TO CLONE, OR NOT TO CLONE. THAT IS THE QUESTION
I’ve said this before and I’ll say it again. I am a huge fan of the STAR WARS movie Saga… all 6 films. But I am strictly an Original Trilogy Collector.
Although I gave considerable thought to having a clone / Jango-esque head sculpt on my custom Fett figure, with a helmet engineered to be removable, I decided against
proceeding in this direction.
There are two reasons for this:1)
I wanted to look upon my Boba Fett figure as faceless and anonymous
… just as the character was in the OT.2)
Although I was confident that I could successfully increase the size of the helmet to be wearable by a clone head sculpt, I realized there was NOTHING I was going to be able to do about the resulting chewing gum helmet
syndrome. This is the condition that exists with the current Vintage Collection Boba Fett figure helmet, where it is too soft to hold its shape since it is fashioned out of soft, rubbery PVC plastic.
The same thing would happen with any available helmet sculpt if I Dremelled it into a wearable helmet. The walls of the helmet would become too thin, and it would warp terribly when worn by the figure.
I also considered making a mold and hard resin casting of a Boba helmet knowing that a hollowed-out resin helmet would will hold its shape fine because it would be solid and NOT be rubbery.
This idea was rejected because during the inevitable shrinkage of the molding and casting process, I would lose 1% - 2% of my original helmet’s overall size.
Again, unacceptable.PROFILING A HELMET
I selected (what I considered to be) the best Boba Fett helmet sculpt of all the available production figures released by Hasbro: SAGA 2 Boba Fett Battle of Carkoon: (2006)
To my eyes, this was the sharpest, straightest, cleanest (and certainly largest) sculpt we had gotten out of Hasbro from all the Fett figures they’d ever produced.
Was it PERFECT
No. Not by a long shot. But I did consider it reasonably workable
into a helmet that I would accept for my custom figure.
However… More surgery required.
I liked the face of the helmet very much (although it was NOT 100% accurate to the film prop.
It was the profile that I had major problems with.
Putting it simply, the crown of the helmet was far too narrow to adequately and realistically accommodate an average human male head. And with the base of the helmet being as wide as it is, the overly narrow crown is only augmented visually.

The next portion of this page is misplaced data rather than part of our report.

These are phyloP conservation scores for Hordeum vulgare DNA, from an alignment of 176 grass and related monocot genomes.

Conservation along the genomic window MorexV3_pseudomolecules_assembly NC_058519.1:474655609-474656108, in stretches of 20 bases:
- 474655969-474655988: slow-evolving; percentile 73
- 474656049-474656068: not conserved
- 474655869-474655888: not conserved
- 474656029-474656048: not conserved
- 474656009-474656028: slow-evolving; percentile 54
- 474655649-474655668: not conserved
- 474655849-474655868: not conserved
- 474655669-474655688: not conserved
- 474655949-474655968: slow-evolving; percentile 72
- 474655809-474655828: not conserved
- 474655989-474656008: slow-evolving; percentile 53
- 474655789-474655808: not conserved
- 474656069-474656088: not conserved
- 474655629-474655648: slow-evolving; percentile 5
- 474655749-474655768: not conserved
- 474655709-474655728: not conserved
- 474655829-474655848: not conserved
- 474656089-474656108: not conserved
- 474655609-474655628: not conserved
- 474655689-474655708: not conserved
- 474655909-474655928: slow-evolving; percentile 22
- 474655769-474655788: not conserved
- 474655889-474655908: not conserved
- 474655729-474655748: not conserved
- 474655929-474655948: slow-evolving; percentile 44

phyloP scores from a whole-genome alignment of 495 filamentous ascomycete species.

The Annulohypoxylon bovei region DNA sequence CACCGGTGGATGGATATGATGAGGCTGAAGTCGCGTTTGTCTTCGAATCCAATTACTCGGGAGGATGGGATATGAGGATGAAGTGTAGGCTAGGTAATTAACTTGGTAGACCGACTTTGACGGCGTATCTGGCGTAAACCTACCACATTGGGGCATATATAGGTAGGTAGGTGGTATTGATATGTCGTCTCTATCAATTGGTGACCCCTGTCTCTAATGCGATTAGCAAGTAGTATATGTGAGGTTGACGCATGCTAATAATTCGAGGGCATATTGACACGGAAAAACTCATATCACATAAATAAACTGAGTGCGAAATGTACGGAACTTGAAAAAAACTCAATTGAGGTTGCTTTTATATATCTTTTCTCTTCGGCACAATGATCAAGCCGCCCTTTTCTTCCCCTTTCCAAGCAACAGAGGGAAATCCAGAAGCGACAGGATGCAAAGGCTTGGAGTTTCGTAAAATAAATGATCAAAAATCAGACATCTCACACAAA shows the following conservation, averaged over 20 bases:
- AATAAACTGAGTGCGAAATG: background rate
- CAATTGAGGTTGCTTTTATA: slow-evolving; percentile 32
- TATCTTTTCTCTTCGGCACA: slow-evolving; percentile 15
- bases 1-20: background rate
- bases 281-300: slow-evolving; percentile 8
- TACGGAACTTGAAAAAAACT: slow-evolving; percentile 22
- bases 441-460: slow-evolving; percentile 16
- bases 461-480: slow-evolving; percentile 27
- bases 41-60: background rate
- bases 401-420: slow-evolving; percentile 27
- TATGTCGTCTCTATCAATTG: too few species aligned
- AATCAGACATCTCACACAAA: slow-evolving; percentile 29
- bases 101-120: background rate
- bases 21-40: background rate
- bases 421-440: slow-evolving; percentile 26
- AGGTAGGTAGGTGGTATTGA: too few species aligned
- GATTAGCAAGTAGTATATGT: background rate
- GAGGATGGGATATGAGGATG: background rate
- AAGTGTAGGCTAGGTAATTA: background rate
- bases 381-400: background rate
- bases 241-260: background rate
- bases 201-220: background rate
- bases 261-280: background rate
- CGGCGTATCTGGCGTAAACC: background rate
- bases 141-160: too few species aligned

In THE EMPIRE STRIKES BACK
Fett is mostly seen frontally. But we do get a few brief glimpses at the shape of the profile of his helmet. These are probably best seen during his conversation with Darth Vader (immediately after Han Solo’s torture). You’ll note the size of the helmet’s crown in relation to the base. Not nearly as narrow as Hasbro has presented.
I fixed the helmet’s profile by slicing it in half horizontally along the top of the head (ear to ear). I sliced clear down to the helmet base, but I DID NOT cut all the way through.
I pried the two helmet halves apart (while they were still attached at the helmet base.
Using an additional Battle of Carkoon helmet, I sliced a tiny wedge spacer, and glued it into my opened helmet (increasing the width of the crown dramatically).
After carefully filling in all of the gaps around the helmet with spare helmet shavings
, I trimmed and sanded the newly created seam until it was smooth.
There was still a seam visible from the operation that I wanted to make disappear.
I began by using a line of Krazy Glue. I laid down a sealant directly on the seam, and waited for the glue to dry and set.
Once the glue dried and hardened, I sanded the seam smooth with 500 grit sandpaper, and then I did a fine wet-sanding with 1000 grit sandpaper to make the dome as smooth as possible.
I was reasonably pleased with the helmet’s new profile when compared to the original.
Next, I knew that in order for the helmet to look like wearable head gear, I was going to have to create a bit of a recess in the helmet’s underside to visually establish the helmet’s (supposed) wall thickness. I Dremmelled a full recess of about 1/8 of an inch up into the helmet’s base. I then Dremmelled a ball joint socket that I could pop into the figure’s neck post.
This entire operation forced the loss of raised ridge details around the rear of the helmet’s crown and at the sides. These ridges will now have to be restored to the helmet. Also, an all-new flip-down target sight will have to be made for the helmet due to the current sight being too thick and about 1/32 of an inch too tall.
The final planned modification to this helmet will be the addition of a gloss coat to the black T-visor to give it a tinted glassy look.